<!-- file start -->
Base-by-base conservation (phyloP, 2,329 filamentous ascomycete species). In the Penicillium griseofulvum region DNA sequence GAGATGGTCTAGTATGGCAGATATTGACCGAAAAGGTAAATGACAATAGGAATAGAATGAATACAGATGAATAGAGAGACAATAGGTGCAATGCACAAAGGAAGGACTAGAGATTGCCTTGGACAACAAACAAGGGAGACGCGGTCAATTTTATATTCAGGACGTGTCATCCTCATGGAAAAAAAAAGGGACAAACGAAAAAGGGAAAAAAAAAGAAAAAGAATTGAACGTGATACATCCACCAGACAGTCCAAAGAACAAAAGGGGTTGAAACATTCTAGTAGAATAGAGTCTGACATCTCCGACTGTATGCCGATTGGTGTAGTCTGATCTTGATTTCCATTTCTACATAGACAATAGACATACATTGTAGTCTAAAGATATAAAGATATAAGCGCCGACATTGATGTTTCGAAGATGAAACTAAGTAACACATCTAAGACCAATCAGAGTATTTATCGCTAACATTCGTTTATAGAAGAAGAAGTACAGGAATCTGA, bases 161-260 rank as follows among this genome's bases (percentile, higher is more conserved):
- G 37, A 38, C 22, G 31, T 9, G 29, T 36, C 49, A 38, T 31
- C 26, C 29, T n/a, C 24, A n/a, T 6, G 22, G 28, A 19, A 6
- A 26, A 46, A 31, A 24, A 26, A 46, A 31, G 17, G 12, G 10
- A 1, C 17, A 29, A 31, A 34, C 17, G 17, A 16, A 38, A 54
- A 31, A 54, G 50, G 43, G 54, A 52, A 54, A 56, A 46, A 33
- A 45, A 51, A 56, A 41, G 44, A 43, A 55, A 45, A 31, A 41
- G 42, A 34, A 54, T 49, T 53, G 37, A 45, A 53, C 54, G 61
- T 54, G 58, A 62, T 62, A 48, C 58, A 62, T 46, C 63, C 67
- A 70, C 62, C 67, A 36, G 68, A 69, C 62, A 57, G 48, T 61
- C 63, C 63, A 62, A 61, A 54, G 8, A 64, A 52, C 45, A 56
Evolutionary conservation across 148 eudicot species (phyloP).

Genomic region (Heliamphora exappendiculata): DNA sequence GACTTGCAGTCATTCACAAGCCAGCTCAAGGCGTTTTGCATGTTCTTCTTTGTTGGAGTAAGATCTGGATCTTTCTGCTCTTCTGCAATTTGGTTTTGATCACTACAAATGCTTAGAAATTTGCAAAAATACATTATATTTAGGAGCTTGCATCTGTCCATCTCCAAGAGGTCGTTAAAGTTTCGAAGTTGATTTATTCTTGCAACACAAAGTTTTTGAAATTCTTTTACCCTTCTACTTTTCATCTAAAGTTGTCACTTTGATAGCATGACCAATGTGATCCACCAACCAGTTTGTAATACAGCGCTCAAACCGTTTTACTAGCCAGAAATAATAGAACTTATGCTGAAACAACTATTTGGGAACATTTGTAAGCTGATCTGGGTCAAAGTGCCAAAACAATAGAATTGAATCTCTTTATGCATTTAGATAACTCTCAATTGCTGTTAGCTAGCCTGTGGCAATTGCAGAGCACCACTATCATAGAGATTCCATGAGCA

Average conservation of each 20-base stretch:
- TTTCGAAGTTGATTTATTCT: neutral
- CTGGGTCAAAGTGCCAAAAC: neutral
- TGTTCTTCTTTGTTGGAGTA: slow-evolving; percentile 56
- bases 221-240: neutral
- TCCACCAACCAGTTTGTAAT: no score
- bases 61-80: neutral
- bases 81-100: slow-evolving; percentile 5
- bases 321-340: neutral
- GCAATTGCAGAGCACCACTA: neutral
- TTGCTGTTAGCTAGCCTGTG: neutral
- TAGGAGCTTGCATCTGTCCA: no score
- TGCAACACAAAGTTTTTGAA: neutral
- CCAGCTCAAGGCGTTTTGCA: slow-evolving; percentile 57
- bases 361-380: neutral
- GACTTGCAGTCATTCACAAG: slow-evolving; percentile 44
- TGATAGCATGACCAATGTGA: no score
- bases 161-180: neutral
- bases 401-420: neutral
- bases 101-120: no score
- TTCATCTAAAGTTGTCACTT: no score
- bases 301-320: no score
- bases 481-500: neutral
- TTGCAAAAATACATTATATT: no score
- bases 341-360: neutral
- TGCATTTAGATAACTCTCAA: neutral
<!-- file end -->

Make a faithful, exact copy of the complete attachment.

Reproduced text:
Base-by-base conservation (phyloP, 2,329 filamentous ascomycete species). In the Penicillium griseofulvum region DNA sequence GAGATGGTCTAGTATGGCAGATATTGACCGAAAAGGTAAATGACAATAGGAATAGAATGAATACAGATGAATAGAGAGACAATAGGTGCAATGCACAAAGGAAGGACTAGAGATTGCCTTGGACAACAAACAAGGGAGACGCGGTCAATTTTATATTCAGGACGTGTCATCCTCATGGAAAAAAAAAGGGACAAACGAAAAAGGGAAAAAAAAAGAAAAAGAATTGAACGTGATACATCCACCAGACAGTCCAAAGAACAAAAGGGGTTGAAACATTCTAGTAGAATAGAGTCTGACATCTCCGACTGTATGCCGATTGGTGTAGTCTGATCTTGATTTCCATTTCTACATAGACAATAGACATACATTGTAGTCTAAAGATATAAAGATATAAGCGCCGACATTGATGTTTCGAAGATGAAACTAAGTAACACATCTAAGACCAATCAGAGTATTTATCGCTAACATTCGTTTATAGAAGAAGAAGTACAGGAATCTGA, bases 161-260 rank as follows among this genome's bases (percentile, higher is more conserved):
- G 37, A 38, C 22, G 31, T 9, G 29, T 36, C 49, A 38, T 31
- C 26, C 29, T n/a, C 24, A n/a, T 6, G 22, G 28, A 19, A 6
- A 26, A 46, A 31, A 24, A 26, A 46, A 31, G 17, G 12, G 10
- A 1, C 17, A 29, A 31, A 34, C 17, G 17, A 16, A 38, A 54
- A 31, A 54, G 50, G 43, G 54, A 52, A 54, A 56, A 46, A 33
- A 45, A 51, A 56, A 41, G 44, A 43, A 55, A 45, A 31, A 41
- G 42, A 34, A 54, T 49, T 53, G 37, A 45, A 53, C 54, G 61
- T 54, G 58, A 62, T 62, A 48, C 58, A 62, T 46, C 63, C 67
- A 70, C 62, C 67, A 36, G 68, A 69, C 62, A 57, G 48, T 61
- C 63, C 63, A 62, A 61, A 54, G 8, A 64, A 52, C 45, A 56
Evolutionary conservation across 148 eudicot species (phyloP).

Genomic region (Heliamphora exappendiculata): DNA sequence GACTTGCAGTCATTCACAAGCCAGCTCAAGGCGTTTTGCATGTTCTTCTTTGTTGGAGTAAGATCTGGATCTTTCTGCTCTTCTGCAATTTGGTTTTGATCACTACAAATGCTTAGAAATTTGCAAAAATACATTATATTTAGGAGCTTGCATCTGTCCATCTCCAAGAGGTCGTTAAAGTTTCGAAGTTGATTTATTCTTGCAACACAAAGTTTTTGAAATTCTTTTACCCTTCTACTTTTCATCTAAAGTTGTCACTTTGATAGCATGACCAATGTGATCCACCAACCAGTTTGTAATACAGCGCTCAAACCGTTTTACTAGCCAGAAATAATAGAACTTATGCTGAAACAACTATTTGGGAACATTTGTAAGCTGATCTGGGTCAAAGTGCCAAAACAATAGAATTGAATCTCTTTATGCATTTAGATAACTCTCAATTGCTGTTAGCTAGCCTGTGGCAATTGCAGAGCACCACTATCATAGAGATTCCATGAGCA

Average conservation of each 20-base stretch:
- TTTCGAAGTTGATTTATTCT: neutral
- CTGGGTCAAAGTGCCAAAAC: neutral
- TGTTCTTCTTTGTTGGAGTA: slow-evolving; percentile 56
- bases 221-240: neutral
- TCCACCAACCAGTTTGTAAT: no score
- bases 61-80: neutral
- bases 81-100: slow-evolving; percentile 5
- bases 321-340: neutral
- GCAATTGCAGAGCACCACTA: neutral
- TTGCTGTTAGCTAGCCTGTG: neutral
- TAGGAGCTTGCATCTGTCCA: no score
- TGCAACACAAAGTTTTTGAA: neutral
- CCAGCTCAAGGCGTTTTGCA: slow-evolving; percentile 57
- bases 361-380: neutral
- GACTTGCAGTCATTCACAAG: slow-evolving; percentile 44
- TGATAGCATGACCAATGTGA: no score
- bases 161-180: neutral
- bases 401-420: neutral
- bases 101-120: no score
- TTCATCTAAAGTTGTCACTT: no score
- bases 301-320: no score
- bases 481-500: neutral
- TTGCAAAAATACATTATATT: no score
- bases 341-360: neutral
- TGCATTTAGATAACTCTCAA: neutral